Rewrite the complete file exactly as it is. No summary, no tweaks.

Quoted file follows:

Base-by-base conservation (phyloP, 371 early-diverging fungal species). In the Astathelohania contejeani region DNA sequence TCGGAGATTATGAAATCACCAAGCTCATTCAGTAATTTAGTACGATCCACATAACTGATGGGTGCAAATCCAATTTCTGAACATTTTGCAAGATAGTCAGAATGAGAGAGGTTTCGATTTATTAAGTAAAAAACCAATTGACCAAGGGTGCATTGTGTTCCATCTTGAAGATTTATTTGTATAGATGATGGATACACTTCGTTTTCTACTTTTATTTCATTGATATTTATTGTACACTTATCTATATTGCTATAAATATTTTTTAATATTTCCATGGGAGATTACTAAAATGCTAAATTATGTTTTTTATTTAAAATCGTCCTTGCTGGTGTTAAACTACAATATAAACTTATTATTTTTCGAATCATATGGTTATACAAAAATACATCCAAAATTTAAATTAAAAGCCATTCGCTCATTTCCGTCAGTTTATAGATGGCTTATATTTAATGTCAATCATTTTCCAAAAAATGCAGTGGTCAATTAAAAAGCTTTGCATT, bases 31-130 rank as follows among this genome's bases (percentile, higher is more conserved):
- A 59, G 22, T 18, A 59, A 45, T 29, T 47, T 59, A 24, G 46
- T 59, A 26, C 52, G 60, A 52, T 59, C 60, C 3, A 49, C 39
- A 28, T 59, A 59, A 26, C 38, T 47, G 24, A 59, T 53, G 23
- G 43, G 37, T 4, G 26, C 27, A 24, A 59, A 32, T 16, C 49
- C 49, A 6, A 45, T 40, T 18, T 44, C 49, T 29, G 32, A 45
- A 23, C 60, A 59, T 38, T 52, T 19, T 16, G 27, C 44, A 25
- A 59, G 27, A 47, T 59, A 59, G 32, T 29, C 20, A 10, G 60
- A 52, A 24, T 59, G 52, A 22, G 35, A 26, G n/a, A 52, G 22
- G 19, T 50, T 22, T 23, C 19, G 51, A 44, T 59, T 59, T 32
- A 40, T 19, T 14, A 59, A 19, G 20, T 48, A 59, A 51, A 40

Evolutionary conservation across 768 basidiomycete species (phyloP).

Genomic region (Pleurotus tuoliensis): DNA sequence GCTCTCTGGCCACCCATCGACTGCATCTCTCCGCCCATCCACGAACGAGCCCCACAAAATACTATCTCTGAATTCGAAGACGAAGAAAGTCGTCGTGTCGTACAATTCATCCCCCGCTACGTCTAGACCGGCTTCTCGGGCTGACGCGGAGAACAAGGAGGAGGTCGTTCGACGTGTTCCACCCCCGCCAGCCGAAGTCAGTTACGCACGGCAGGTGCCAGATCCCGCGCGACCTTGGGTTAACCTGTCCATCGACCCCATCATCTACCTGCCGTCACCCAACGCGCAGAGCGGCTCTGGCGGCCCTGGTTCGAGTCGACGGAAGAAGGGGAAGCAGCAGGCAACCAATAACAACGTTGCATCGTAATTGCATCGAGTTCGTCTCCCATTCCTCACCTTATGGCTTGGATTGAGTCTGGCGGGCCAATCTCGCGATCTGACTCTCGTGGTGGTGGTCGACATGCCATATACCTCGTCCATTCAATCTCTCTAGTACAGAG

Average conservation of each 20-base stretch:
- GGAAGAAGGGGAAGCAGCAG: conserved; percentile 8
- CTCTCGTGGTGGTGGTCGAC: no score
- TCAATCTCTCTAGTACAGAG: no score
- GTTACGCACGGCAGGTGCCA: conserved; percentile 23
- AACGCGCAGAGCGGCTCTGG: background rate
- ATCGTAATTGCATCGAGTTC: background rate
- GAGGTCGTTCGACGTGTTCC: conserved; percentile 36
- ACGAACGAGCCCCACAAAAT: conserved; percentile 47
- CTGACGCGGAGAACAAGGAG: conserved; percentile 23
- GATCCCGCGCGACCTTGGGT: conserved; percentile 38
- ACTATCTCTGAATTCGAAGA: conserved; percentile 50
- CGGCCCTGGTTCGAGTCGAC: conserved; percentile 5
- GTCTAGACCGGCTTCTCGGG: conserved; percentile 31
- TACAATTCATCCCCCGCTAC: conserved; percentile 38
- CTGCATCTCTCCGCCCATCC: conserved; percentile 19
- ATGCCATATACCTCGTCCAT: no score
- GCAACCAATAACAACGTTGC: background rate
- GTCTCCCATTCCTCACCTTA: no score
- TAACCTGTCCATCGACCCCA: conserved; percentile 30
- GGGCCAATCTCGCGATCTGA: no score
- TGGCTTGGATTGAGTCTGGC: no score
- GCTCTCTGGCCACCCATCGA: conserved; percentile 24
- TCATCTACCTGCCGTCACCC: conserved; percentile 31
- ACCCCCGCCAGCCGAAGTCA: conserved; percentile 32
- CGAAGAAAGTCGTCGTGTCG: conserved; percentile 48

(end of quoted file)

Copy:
Base-by-base conservation (phyloP, 371 early-diverging fungal species). In the Astathelohania contejeani region DNA sequence TCGGAGATTATGAAATCACCAAGCTCATTCAGTAATTTAGTACGATCCACATAACTGATGGGTGCAAATCCAATTTCTGAACATTTTGCAAGATAGTCAGAATGAGAGAGGTTTCGATTTATTAAGTAAAAAACCAATTGACCAAGGGTGCATTGTGTTCCATCTTGAAGATTTATTTGTATAGATGATGGATACACTTCGTTTTCTACTTTTATTTCATTGATATTTATTGTACACTTATCTATATTGCTATAAATATTTTTTAATATTTCCATGGGAGATTACTAAAATGCTAAATTATGTTTTTTATTTAAAATCGTCCTTGCTGGTGTTAAACTACAATATAAACTTATTATTTTTCGAATCATATGGTTATACAAAAATACATCCAAAATTTAAATTAAAAGCCATTCGCTCATTTCCGTCAGTTTATAGATGGCTTATATTTAATGTCAATCATTTTCCAAAAAATGCAGTGGTCAATTAAAAAGCTTTGCATT, bases 31-130 rank as follows among this genome's bases (percentile, higher is more conserved):
- A 59, G 22, T 18, A 59, A 45, T 29, T 47, T 59, A 24, G 46
- T 59, A 26, C 52, G 60, A 52, T 59, C 60, C 3, A 49, C 39
- A 28, T 59, A 59, A 26, C 38, T 47, G 24, A 59, T 53, G 23
- G 43, G 37, T 4, G 26, C 27, A 24, A 59, A 32, T 16, C 49
- C 49, A 6, A 45, T 40, T 18, T 44, C 49, T 29, G 32, A 45
- A 23, C 60, A 59, T 38, T 52, T 19, T 16, G 27, C 44, A 25
- A 59, G 27, A 47, T 59, A 59, G 32, T 29, C 20, A 10, G 60
- A 52, A 24, T 59, G 52, A 22, G 35, A 26, G n/a, A 52, G 22
- G 19, T 50, T 22, T 23, C 19, G 51, A 44, T 59, T 59, T 32
- A 40, T 19, T 14, A 59, A 19, G 20, T 48, A 59, A 51, A 40

Evolutionary conservation across 768 basidiomycete species (phyloP).

Genomic region (Pleurotus tuoliensis): DNA sequence GCTCTCTGGCCACCCATCGACTGCATCTCTCCGCCCATCCACGAACGAGCCCCACAAAATACTATCTCTGAATTCGAAGACGAAGAAAGTCGTCGTGTCGTACAATTCATCCCCCGCTACGTCTAGACCGGCTTCTCGGGCTGACGCGGAGAACAAGGAGGAGGTCGTTCGACGTGTTCCACCCCCGCCAGCCGAAGTCAGTTACGCACGGCAGGTGCCAGATCCCGCGCGACCTTGGGTTAACCTGTCCATCGACCCCATCATCTACCTGCCGTCACCCAACGCGCAGAGCGGCTCTGGCGGCCCTGGTTCGAGTCGACGGAAGAAGGGGAAGCAGCAGGCAACCAATAACAACGTTGCATCGTAATTGCATCGAGTTCGTCTCCCATTCCTCACCTTATGGCTTGGATTGAGTCTGGCGGGCCAATCTCGCGATCTGACTCTCGTGGTGGTGGTCGACATGCCATATACCTCGTCCATTCAATCTCTCTAGTACAGAG

Average conservation of each 20-base stretch:
- GGAAGAAGGGGAAGCAGCAG: conserved; percentile 8
- CTCTCGTGGTGGTGGTCGAC: no score
- TCAATCTCTCTAGTACAGAG: no score
- GTTACGCACGGCAGGTGCCA: conserved; percentile 23
- AACGCGCAGAGCGGCTCTGG: background rate
- ATCGTAATTGCATCGAGTTC: background rate
- GAGGTCGTTCGACGTGTTCC: conserved; percentile 36
- ACGAACGAGCCCCACAAAAT: conserved; percentile 47
- CTGACGCGGAGAACAAGGAG: conserved; percentile 23
- GATCCCGCGCGACCTTGGGT: conserved; percentile 38
- ACTATCTCTGAATTCGAAGA: conserved; percentile 50
- CGGCCCTGGTTCGAGTCGAC: conserved; percentile 5
- GTCTAGACCGGCTTCTCGGG: conserved; percentile 31
- TACAATTCATCCCCCGCTAC: conserved; percentile 38
- CTGCATCTCTCCGCCCATCC: conserved; percentile 19
- ATGCCATATACCTCGTCCAT: no score
- GCAACCAATAACAACGTTGC: background rate
- GTCTCCCATTCCTCACCTTA: no score
- TAACCTGTCCATCGACCCCA: conserved; percentile 30
- GGGCCAATCTCGCGATCTGA: no score
- TGGCTTGGATTGAGTCTGGC: no score
- GCTCTCTGGCCACCCATCGA: conserved; percentile 24
- TCATCTACCTGCCGTCACCC: conserved; percentile 31
- ACCCCCGCCAGCCGAAGTCA: conserved; percentile 32
- CGAAGAAAGTCGTCGTGTCG: conserved; percentile 48